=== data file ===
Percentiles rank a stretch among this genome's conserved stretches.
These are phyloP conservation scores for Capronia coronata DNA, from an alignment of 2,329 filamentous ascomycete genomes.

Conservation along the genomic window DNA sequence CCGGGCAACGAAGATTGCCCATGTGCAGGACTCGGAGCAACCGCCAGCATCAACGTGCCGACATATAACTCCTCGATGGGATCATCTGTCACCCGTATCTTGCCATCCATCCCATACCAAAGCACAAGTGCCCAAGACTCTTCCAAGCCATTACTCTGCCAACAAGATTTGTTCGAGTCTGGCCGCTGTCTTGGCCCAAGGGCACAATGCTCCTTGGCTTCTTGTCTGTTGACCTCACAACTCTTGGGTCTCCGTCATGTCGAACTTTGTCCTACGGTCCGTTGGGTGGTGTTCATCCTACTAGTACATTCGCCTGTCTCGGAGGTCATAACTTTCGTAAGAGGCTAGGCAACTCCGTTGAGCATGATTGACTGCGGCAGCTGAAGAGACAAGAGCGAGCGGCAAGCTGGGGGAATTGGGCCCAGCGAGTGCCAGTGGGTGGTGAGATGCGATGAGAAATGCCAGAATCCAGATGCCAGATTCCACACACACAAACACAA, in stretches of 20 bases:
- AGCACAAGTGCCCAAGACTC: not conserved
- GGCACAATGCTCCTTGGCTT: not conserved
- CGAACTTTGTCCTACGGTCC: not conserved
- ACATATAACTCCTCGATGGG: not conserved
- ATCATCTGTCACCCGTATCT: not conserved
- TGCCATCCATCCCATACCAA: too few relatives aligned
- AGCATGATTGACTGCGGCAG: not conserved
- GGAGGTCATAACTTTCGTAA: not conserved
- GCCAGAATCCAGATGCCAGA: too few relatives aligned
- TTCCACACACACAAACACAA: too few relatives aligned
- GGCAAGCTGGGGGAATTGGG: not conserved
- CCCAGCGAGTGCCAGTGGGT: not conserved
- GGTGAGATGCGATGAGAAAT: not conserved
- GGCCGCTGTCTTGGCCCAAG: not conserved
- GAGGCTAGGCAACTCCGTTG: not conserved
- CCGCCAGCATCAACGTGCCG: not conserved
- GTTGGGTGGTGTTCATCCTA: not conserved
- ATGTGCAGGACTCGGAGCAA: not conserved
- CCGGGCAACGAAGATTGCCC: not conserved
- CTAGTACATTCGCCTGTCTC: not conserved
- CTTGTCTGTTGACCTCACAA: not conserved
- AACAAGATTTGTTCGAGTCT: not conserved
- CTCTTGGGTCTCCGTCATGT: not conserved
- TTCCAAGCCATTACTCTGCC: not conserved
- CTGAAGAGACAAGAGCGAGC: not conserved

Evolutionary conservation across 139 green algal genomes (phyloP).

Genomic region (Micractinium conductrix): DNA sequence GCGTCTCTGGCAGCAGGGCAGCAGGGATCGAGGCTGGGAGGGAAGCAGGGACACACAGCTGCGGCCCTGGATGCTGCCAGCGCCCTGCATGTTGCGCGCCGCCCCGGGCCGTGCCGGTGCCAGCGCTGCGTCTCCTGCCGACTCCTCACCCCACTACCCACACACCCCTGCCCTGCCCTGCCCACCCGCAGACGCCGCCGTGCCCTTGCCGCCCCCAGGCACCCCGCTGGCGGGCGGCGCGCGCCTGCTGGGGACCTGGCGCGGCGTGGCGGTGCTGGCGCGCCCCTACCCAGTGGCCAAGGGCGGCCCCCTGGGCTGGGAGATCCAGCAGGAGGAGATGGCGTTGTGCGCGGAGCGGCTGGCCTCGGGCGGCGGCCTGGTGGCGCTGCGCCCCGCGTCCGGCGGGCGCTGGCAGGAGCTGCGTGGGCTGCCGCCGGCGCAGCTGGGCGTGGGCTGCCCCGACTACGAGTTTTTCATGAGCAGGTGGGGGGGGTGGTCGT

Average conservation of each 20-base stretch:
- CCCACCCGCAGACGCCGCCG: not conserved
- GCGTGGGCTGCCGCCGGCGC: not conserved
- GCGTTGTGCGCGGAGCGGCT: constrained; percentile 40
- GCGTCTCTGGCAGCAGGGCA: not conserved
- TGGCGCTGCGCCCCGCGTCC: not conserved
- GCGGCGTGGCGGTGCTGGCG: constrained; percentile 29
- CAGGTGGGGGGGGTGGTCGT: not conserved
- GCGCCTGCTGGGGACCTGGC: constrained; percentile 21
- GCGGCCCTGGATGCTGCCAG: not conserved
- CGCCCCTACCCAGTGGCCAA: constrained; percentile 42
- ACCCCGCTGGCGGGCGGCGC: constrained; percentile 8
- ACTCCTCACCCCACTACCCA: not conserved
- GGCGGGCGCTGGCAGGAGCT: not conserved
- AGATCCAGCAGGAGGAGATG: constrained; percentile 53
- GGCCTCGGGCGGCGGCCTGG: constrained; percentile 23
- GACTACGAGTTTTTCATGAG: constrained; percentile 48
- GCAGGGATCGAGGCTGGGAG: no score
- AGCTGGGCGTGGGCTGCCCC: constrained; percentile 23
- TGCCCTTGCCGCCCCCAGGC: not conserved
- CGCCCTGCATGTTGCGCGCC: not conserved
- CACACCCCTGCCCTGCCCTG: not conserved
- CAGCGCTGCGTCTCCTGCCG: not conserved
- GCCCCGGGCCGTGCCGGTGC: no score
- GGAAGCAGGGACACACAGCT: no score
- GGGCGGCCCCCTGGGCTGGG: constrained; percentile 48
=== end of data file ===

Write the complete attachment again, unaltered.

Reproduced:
Percentiles rank a stretch among this genome's conserved stretches.
These are phyloP conservation scores for Capronia coronata DNA, from an alignment of 2,329 filamentous ascomycete genomes.

Conservation along the genomic window DNA sequence CCGGGCAACGAAGATTGCCCATGTGCAGGACTCGGAGCAACCGCCAGCATCAACGTGCCGACATATAACTCCTCGATGGGATCATCTGTCACCCGTATCTTGCCATCCATCCCATACCAAAGCACAAGTGCCCAAGACTCTTCCAAGCCATTACTCTGCCAACAAGATTTGTTCGAGTCTGGCCGCTGTCTTGGCCCAAGGGCACAATGCTCCTTGGCTTCTTGTCTGTTGACCTCACAACTCTTGGGTCTCCGTCATGTCGAACTTTGTCCTACGGTCCGTTGGGTGGTGTTCATCCTACTAGTACATTCGCCTGTCTCGGAGGTCATAACTTTCGTAAGAGGCTAGGCAACTCCGTTGAGCATGATTGACTGCGGCAGCTGAAGAGACAAGAGCGAGCGGCAAGCTGGGGGAATTGGGCCCAGCGAGTGCCAGTGGGTGGTGAGATGCGATGAGAAATGCCAGAATCCAGATGCCAGATTCCACACACACAAACACAA, in stretches of 20 bases:
- AGCACAAGTGCCCAAGACTC: not conserved
- GGCACAATGCTCCTTGGCTT: not conserved
- CGAACTTTGTCCTACGGTCC: not conserved
- ACATATAACTCCTCGATGGG: not conserved
- ATCATCTGTCACCCGTATCT: not conserved
- TGCCATCCATCCCATACCAA: too few relatives aligned
- AGCATGATTGACTGCGGCAG: not conserved
- GGAGGTCATAACTTTCGTAA: not conserved
- GCCAGAATCCAGATGCCAGA: too few relatives aligned
- TTCCACACACACAAACACAA: too few relatives aligned
- GGCAAGCTGGGGGAATTGGG: not conserved
- CCCAGCGAGTGCCAGTGGGT: not conserved
- GGTGAGATGCGATGAGAAAT: not conserved
- GGCCGCTGTCTTGGCCCAAG: not conserved
- GAGGCTAGGCAACTCCGTTG: not conserved
- CCGCCAGCATCAACGTGCCG: not conserved
- GTTGGGTGGTGTTCATCCTA: not conserved
- ATGTGCAGGACTCGGAGCAA: not conserved
- CCGGGCAACGAAGATTGCCC: not conserved
- CTAGTACATTCGCCTGTCTC: not conserved
- CTTGTCTGTTGACCTCACAA: not conserved
- AACAAGATTTGTTCGAGTCT: not conserved
- CTCTTGGGTCTCCGTCATGT: not conserved
- TTCCAAGCCATTACTCTGCC: not conserved
- CTGAAGAGACAAGAGCGAGC: not conserved

Evolutionary conservation across 139 green algal genomes (phyloP).

Genomic region (Micractinium conductrix): DNA sequence GCGTCTCTGGCAGCAGGGCAGCAGGGATCGAGGCTGGGAGGGAAGCAGGGACACACAGCTGCGGCCCTGGATGCTGCCAGCGCCCTGCATGTTGCGCGCCGCCCCGGGCCGTGCCGGTGCCAGCGCTGCGTCTCCTGCCGACTCCTCACCCCACTACCCACACACCCCTGCCCTGCCCTGCCCACCCGCAGACGCCGCCGTGCCCTTGCCGCCCCCAGGCACCCCGCTGGCGGGCGGCGCGCGCCTGCTGGGGACCTGGCGCGGCGTGGCGGTGCTGGCGCGCCCCTACCCAGTGGCCAAGGGCGGCCCCCTGGGCTGGGAGATCCAGCAGGAGGAGATGGCGTTGTGCGCGGAGCGGCTGGCCTCGGGCGGCGGCCTGGTGGCGCTGCGCCCCGCGTCCGGCGGGCGCTGGCAGGAGCTGCGTGGGCTGCCGCCGGCGCAGCTGGGCGTGGGCTGCCCCGACTACGAGTTTTTCATGAGCAGGTGGGGGGGGTGGTCGT

Average conservation of each 20-base stretch:
- CCCACCCGCAGACGCCGCCG: not conserved
- GCGTGGGCTGCCGCCGGCGC: not conserved
- GCGTTGTGCGCGGAGCGGCT: constrained; percentile 40
- GCGTCTCTGGCAGCAGGGCA: not conserved
- TGGCGCTGCGCCCCGCGTCC: not conserved
- GCGGCGTGGCGGTGCTGGCG: constrained; percentile 29
- CAGGTGGGGGGGGTGGTCGT: not conserved
- GCGCCTGCTGGGGACCTGGC: constrained; percentile 21
- GCGGCCCTGGATGCTGCCAG: not conserved
- CGCCCCTACCCAGTGGCCAA: constrained; percentile 42
- ACCCCGCTGGCGGGCGGCGC: constrained; percentile 8
- ACTCCTCACCCCACTACCCA: not conserved
- GGCGGGCGCTGGCAGGAGCT: not conserved
- AGATCCAGCAGGAGGAGATG: constrained; percentile 53
- GGCCTCGGGCGGCGGCCTGG: constrained; percentile 23
- GACTACGAGTTTTTCATGAG: constrained; percentile 48
- GCAGGGATCGAGGCTGGGAG: no score
- AGCTGGGCGTGGGCTGCCCC: constrained; percentile 23
- TGCCCTTGCCGCCCCCAGGC: not conserved
- CGCCCTGCATGTTGCGCGCC: not conserved
- CACACCCCTGCCCTGCCCTG: not conserved
- CAGCGCTGCGTCTCCTGCCG: not conserved
- GCCCCGGGCCGTGCCGGTGC: no score
- GGAAGCAGGGACACACAGCT: no score
- GGGCGGCCCCCTGGGCTGGG: constrained; percentile 48